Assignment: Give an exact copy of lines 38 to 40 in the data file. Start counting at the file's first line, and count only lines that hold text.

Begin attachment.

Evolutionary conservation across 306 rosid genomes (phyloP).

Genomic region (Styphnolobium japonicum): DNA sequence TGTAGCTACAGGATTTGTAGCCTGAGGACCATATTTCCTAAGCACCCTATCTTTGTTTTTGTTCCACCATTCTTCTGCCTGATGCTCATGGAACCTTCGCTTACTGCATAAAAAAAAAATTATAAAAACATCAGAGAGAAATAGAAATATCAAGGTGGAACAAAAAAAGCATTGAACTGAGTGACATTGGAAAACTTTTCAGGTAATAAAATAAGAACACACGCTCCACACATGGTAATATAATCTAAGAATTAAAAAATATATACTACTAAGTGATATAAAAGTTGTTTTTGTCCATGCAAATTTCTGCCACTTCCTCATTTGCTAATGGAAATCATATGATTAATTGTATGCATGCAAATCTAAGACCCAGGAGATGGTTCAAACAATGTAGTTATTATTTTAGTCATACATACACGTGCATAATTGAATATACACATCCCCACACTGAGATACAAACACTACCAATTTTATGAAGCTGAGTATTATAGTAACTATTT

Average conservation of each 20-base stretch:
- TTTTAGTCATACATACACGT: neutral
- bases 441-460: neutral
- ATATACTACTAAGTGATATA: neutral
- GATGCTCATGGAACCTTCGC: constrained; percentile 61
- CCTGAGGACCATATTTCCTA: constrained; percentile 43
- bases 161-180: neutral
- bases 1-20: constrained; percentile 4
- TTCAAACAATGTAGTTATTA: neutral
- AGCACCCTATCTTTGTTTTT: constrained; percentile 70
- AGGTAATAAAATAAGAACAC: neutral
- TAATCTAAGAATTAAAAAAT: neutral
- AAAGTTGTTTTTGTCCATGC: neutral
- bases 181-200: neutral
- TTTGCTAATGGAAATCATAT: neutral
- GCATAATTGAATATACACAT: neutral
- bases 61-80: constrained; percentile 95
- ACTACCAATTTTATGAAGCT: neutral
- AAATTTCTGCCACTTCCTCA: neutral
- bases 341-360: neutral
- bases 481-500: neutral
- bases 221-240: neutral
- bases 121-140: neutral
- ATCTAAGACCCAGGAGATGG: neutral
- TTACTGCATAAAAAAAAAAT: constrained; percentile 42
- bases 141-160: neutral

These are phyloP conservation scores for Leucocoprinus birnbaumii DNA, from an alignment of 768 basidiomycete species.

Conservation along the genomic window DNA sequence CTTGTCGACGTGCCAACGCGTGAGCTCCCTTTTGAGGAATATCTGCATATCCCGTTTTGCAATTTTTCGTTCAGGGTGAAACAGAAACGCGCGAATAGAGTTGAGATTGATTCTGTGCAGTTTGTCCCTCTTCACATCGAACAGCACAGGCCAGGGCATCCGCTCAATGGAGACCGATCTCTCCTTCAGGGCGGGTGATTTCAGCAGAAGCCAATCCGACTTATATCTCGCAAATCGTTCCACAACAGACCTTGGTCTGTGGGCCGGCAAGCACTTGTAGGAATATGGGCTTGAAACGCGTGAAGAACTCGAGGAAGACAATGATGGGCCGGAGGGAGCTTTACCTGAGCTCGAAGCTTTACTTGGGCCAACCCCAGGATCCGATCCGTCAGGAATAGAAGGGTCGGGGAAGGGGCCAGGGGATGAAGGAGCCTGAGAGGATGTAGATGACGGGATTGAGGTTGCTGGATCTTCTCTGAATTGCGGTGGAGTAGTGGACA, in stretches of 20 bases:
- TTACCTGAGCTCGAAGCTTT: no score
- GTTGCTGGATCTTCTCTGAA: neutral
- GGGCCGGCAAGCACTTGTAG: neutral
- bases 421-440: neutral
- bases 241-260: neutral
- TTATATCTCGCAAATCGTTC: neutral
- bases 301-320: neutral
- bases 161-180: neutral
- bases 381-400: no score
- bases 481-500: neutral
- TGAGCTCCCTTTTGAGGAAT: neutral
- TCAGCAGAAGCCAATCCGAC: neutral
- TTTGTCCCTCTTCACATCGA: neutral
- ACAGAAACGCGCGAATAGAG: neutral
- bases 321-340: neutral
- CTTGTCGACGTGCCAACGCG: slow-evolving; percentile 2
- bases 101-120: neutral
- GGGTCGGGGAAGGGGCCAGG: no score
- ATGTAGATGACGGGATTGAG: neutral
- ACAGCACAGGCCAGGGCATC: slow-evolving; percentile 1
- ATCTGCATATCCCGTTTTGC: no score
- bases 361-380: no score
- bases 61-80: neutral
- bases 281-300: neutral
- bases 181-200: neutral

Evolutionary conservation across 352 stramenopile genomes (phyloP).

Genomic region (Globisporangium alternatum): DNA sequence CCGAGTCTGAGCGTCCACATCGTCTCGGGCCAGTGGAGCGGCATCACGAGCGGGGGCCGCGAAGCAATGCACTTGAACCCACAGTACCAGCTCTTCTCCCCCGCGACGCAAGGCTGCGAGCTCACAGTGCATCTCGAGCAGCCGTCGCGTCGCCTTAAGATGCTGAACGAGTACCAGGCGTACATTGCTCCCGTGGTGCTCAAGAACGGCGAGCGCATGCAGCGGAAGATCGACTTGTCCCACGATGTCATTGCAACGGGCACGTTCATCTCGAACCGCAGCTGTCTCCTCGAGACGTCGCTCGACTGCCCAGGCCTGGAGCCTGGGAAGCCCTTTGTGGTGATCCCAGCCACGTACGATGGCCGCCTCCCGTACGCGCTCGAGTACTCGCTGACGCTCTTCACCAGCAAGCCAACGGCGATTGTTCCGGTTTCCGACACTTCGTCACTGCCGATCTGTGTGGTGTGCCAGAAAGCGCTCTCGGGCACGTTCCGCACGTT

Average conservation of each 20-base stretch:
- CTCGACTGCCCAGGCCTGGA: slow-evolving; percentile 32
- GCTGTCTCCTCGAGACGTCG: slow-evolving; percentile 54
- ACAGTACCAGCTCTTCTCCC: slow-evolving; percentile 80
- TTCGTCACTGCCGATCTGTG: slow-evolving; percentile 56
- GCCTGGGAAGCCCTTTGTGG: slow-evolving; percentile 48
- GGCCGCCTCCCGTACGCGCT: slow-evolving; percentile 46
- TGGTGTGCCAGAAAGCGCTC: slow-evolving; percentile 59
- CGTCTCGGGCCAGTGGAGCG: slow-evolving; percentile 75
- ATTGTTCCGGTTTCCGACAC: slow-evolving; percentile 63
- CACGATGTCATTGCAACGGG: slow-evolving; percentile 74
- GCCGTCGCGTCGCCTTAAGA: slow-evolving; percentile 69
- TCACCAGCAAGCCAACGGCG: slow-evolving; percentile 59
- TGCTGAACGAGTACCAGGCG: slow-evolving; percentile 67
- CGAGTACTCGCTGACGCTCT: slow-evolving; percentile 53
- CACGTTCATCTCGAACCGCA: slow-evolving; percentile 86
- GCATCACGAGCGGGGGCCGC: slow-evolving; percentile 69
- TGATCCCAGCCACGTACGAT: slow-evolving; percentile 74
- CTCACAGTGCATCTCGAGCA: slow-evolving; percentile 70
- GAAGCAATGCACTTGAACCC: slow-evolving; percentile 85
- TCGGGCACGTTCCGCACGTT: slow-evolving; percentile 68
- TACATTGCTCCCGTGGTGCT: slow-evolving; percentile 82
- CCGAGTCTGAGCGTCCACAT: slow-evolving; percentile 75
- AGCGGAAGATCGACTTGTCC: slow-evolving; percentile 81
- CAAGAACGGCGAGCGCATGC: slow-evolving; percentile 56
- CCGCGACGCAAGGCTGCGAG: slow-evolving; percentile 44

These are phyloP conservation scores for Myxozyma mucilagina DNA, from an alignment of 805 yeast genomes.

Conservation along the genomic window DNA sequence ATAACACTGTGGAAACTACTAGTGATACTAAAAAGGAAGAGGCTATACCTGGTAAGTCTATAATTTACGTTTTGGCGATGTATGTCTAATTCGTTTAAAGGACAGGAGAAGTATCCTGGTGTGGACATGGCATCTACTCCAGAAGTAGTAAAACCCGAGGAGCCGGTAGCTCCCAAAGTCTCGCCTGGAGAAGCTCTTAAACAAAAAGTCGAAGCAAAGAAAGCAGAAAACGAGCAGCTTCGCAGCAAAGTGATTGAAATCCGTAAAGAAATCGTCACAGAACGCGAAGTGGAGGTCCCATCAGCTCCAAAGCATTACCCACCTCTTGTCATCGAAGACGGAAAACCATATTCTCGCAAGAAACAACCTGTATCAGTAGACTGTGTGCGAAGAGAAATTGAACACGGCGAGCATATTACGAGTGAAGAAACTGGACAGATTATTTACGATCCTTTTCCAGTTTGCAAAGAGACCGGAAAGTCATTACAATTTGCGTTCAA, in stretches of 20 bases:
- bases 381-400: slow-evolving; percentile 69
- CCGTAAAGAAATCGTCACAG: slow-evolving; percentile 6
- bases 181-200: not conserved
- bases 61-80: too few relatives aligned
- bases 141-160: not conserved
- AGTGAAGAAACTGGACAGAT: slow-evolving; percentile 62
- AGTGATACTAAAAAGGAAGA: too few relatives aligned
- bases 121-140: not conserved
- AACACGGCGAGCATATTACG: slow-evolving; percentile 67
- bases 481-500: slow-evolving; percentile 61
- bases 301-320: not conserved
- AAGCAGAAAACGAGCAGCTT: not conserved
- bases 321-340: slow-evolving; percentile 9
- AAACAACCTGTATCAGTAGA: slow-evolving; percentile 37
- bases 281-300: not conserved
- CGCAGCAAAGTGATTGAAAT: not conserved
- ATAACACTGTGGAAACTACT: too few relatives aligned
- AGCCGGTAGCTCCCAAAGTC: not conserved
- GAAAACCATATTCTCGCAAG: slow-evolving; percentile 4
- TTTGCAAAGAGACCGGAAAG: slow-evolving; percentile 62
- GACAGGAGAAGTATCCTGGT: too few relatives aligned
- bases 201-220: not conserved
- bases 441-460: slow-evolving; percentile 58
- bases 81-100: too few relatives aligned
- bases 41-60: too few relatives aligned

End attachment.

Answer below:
- bases 161-180: neutral
- bases 381-400: no score
- bases 481-500: neutral